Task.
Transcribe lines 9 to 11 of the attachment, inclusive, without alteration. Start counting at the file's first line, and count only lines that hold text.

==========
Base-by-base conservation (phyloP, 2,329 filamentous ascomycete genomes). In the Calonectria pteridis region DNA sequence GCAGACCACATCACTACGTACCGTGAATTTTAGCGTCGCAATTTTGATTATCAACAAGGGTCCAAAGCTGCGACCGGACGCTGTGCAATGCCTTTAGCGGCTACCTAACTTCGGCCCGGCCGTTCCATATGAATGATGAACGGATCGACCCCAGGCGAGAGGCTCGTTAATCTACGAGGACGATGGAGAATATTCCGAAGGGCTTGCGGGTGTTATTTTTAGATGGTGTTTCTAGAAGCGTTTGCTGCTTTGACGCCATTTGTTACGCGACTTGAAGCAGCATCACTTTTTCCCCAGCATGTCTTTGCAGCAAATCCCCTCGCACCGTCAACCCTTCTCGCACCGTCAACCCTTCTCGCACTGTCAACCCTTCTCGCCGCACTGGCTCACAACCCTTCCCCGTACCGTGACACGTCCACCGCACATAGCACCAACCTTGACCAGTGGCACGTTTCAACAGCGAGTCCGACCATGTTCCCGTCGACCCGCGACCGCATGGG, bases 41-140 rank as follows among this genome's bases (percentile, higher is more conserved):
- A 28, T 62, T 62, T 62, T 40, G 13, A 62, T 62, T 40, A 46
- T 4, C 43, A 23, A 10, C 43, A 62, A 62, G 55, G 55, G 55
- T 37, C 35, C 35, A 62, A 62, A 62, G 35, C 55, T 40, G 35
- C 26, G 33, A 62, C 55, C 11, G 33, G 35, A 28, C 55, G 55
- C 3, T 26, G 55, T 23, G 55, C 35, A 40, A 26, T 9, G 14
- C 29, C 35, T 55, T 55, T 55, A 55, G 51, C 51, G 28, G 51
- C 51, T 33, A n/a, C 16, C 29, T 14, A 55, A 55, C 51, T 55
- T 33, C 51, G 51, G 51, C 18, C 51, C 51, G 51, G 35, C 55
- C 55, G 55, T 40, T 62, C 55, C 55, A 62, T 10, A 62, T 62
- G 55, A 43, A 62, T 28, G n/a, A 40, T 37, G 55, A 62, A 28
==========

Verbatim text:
- T 33, C 51, G 51, G 51, C 18, C 51, C 51, G 51, G 35, C 55
- C 55, G 55, T 40, T 62, C 55, C 55, A 62, T 10, A 62, T 62
- G 55, A 43, A 62, T 28, G n/a, A 40, T 37, G 55, A 62, A 28